The Japanese believe that the firmament flows around the Great River. (We call it the Milky way.) On different sides of this river are the loving man and woman. They are committed to each other wholeheartedly. But only once a year, on 7 July, when the Great River is shallower, they can cross the Ford and meet. This day, the Japanese revere as a great celebration of the feast of the Stars. More Precisely, Stars Weavers. The woman is a Weaver (weaving in Japan — traditionally female craft).
On this day, children write on small pieces of paper wishes and tied to the branches of a tree. A kindergarten teacher tells them legends about the stars and legends of the ancient traditions of Japan.
Tradition is the key word for understanding the culture of this country, which the Japanese themselves call the Country of the rising sun. Tradition permeated the whole of Japanese life, including the education system, including preschool.
According to the tradition of Japanese education is a male fiefdom. Among the teachers of universities are women — a rarity. And school them a bit. Among the Directors of the preschool institutions women almost never occur. And the last time the men began to push women in the profession of educators.
In Japan, kindergarten is not compulsory education stage. Children come here at the request of the parents — usually the age of four. Sometimes, as an exception, during a strong occupation of the parents of the child can take into the garden with three years. There is in Japan, and a nursery for the kids, which is still only a year old. But to give the children from the family so early is not recommended. To put the child to such a school, parents must write a statement to justify the inability to educate your kid at home for up to three years of very good reasons.
Almost all kindergartens in Japan are private. Among them special place is occupied by the so-called elite gardens, under the tutelage of prestigious universities. If the child enters a kindergarten, the future can be considered secured: upon reaching the appropriate age, he goes to the campus school, and from there without any exams to enter University. In Japan there is quite an intense competition in the field of education: University degree is a guarantee of getting prestigious, well-paid work in the Ministry or some well-known firm. And this, in turn, career progression and financial well-being. So to get to kindergarten at a prestigious University is very difficult. Parents pay for the baby's arrival a lot of money, and the kid, to be accepted, must pass a rather difficult test.
In the winter of 1999, Japan was shaken by the news of the terrible criminal offense: one woman killed a young child who became a rival of her own children on exam for admission to kindergarten. Of course, such a case is a phenomenon out of the ordinary. But anyway, the relationship between parents of pupils of kindergartens of the elite (most of whom belong to a successful, prosperous corporations) is quite intense and jealous. However, these kindergartens are not many. As not a lot of kindergartens and so-called Pro-Western directions dominated by the principles of free education and it isn't that hard and quite heavy for small children the system of classes, which is typical of the "elite" gardens.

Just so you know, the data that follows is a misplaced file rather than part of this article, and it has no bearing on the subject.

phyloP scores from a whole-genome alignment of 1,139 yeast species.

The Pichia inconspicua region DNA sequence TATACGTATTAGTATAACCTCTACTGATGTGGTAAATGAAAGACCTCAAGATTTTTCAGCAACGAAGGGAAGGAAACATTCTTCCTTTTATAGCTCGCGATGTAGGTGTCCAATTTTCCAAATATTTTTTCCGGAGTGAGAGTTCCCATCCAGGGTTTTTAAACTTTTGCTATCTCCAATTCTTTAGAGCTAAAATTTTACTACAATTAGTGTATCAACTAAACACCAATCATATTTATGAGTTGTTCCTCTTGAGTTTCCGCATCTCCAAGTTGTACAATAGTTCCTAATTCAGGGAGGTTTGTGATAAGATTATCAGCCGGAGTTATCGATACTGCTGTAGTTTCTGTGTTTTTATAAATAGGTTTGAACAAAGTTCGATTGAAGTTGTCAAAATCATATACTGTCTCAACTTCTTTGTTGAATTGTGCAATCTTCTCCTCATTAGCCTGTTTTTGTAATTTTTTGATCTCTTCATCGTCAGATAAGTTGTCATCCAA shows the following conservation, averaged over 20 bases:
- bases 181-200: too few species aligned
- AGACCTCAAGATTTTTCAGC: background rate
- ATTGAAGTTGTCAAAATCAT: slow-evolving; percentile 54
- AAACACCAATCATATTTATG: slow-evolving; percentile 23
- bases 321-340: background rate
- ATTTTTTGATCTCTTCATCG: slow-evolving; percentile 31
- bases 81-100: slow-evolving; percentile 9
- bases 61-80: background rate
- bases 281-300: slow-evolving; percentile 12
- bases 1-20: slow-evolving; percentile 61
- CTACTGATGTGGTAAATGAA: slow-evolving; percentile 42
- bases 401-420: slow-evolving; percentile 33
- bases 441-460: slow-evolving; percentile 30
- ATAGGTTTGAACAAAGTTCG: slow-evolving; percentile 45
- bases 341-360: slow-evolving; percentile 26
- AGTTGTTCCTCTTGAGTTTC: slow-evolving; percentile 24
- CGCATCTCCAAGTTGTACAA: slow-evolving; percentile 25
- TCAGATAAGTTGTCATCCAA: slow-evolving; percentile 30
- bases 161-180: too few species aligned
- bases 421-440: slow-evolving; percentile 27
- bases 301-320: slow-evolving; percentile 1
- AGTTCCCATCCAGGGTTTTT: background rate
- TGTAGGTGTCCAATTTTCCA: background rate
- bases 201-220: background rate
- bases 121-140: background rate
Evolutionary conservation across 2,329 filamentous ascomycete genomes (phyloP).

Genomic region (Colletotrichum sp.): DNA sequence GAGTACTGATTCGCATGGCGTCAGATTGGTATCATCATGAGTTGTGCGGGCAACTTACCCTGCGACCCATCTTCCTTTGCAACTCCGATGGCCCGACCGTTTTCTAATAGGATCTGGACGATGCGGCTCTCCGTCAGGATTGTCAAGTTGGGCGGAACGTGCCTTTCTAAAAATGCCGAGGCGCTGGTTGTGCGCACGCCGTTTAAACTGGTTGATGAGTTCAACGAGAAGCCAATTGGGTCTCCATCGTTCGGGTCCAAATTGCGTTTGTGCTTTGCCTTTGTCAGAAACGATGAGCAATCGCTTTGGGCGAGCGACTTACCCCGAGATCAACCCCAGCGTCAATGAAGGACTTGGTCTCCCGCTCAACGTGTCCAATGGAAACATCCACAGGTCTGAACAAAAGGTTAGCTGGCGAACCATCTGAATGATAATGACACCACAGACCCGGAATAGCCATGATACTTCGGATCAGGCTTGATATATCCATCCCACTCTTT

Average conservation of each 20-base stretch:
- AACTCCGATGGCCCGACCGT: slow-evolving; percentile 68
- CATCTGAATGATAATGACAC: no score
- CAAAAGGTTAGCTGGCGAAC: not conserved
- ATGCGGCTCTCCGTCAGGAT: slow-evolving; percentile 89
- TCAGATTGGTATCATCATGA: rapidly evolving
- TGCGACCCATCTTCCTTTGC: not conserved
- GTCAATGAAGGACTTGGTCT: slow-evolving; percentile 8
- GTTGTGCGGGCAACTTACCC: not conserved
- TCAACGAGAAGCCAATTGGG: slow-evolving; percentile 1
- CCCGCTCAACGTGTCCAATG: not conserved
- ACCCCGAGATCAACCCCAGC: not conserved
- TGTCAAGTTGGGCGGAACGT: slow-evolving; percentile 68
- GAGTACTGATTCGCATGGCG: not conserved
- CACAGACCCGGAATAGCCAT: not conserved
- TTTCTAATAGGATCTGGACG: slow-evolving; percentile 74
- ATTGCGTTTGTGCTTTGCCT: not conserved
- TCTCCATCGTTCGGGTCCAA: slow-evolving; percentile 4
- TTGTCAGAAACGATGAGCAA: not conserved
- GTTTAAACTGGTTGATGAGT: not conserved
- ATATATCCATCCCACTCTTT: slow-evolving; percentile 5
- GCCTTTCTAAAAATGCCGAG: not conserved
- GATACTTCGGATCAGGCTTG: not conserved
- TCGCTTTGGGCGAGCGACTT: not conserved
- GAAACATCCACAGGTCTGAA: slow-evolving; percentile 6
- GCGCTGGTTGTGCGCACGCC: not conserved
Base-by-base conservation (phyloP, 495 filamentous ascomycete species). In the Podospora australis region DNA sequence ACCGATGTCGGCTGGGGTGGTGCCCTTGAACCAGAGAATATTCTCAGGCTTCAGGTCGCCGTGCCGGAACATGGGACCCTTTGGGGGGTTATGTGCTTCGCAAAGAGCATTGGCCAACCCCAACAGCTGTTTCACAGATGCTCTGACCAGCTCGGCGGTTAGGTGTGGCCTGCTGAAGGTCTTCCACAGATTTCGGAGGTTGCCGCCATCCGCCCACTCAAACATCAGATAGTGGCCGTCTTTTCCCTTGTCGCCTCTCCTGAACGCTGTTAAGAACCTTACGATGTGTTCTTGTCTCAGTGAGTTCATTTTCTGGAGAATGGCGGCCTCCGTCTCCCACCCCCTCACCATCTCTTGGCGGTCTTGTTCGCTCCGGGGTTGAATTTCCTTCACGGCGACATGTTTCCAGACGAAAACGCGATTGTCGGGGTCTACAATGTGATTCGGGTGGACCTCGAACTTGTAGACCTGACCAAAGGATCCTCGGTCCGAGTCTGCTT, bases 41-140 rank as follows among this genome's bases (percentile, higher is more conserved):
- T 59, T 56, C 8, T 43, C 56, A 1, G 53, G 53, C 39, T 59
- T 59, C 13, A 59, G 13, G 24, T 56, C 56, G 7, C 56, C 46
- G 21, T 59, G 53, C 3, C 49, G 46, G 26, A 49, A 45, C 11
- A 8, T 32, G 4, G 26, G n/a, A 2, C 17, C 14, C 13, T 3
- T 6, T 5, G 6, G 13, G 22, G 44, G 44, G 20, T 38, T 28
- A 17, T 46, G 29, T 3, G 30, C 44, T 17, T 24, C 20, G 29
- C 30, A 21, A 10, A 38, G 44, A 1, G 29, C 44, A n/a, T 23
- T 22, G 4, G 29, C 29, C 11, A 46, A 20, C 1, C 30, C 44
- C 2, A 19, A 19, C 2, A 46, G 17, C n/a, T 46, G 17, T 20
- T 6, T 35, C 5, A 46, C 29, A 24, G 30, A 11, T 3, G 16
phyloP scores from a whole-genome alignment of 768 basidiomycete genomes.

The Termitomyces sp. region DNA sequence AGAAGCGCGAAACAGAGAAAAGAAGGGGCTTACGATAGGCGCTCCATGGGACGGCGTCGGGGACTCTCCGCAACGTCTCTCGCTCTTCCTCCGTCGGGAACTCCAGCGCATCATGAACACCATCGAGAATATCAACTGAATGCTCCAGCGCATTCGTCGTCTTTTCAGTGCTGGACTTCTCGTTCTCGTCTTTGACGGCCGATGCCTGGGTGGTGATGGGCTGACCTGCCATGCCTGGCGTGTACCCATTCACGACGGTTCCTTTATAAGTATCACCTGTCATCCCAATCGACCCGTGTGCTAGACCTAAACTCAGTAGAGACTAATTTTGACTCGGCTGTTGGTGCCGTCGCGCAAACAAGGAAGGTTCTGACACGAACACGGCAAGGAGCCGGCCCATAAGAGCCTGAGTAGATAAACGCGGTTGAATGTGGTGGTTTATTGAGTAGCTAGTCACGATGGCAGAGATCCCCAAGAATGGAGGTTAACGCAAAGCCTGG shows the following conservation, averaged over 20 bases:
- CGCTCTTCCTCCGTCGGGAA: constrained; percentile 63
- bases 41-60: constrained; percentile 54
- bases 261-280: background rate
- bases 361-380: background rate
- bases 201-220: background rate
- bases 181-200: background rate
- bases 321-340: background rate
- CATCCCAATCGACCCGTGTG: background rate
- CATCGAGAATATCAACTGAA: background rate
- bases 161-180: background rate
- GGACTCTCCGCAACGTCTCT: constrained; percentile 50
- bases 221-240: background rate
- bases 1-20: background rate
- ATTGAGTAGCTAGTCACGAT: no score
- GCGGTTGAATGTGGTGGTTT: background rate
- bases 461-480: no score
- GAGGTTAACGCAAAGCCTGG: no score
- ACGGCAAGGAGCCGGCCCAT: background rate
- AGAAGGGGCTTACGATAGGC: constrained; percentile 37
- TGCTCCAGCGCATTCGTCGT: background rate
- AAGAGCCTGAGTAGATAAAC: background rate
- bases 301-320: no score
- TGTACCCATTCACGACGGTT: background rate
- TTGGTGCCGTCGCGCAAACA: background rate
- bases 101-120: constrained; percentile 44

In most kindergartens the main task of educators is to teach children to be obedient. Home education the Japanese have extremely soft, children rarely something forbidden. But to strangers on the street, in public places —a Japanese tradition strictly require the expression of ultimate respect, including from the young children. Therefore a lot of time in kindergarten is given to the education of manners and familiarity with the ritual side of life. Children have to learn many polite verbal formulas (of the Japanese language is saturated like a wet sponge) and know where and when they should be applied.
The essential element of Japanese etiquette is the bow. The Japanese escorted the bow to every "thank you", bowing at the meeting, bowing to the food — thank the higher powers and hosts for the forthcoming meal, bow after a meal, even in Parliament — and that bow. Once a week the Director of every Japanese schools made a speech before the students lined up in columns in the schoolyard. With the end of the speech students should bow. And then to bow again, upon removal of the national flag. The requirement to bow in response to the words of the Director are not written in any law. This requires the tradition that the youngest must obey their elders and to Express their reverence. Begin to learn already in kindergarten.
Until recently, Japan was an agricultural country. And for the peasants spring — time to start planting. Although the Japanese New year is now celebrated according to the Western Gregorian calendar, April is traditionally the starting point in the business life of the Japanese. From this point on come into force contracts, begin the work of newly hired employees, started new projects.
Academic year in Japan also begins April 1. On this day in all educational institutions — from kindergarten to University — conducted the opening ceremony. And the Director of the kindergarten welcomes its young pupils with the exact same seriousness as the rector of the University — its students.
All educational institutions of the country engaged on the same timeline: academic year divided into three semesters. Between semesters vacation for students, and for students, and for pupils of kindergartens. During the holidays, young children can come to kindergarten for a swim in the pool (pools are practically in every kindergarten) and a little chat with the teacher about life. But classes at this time are not possible.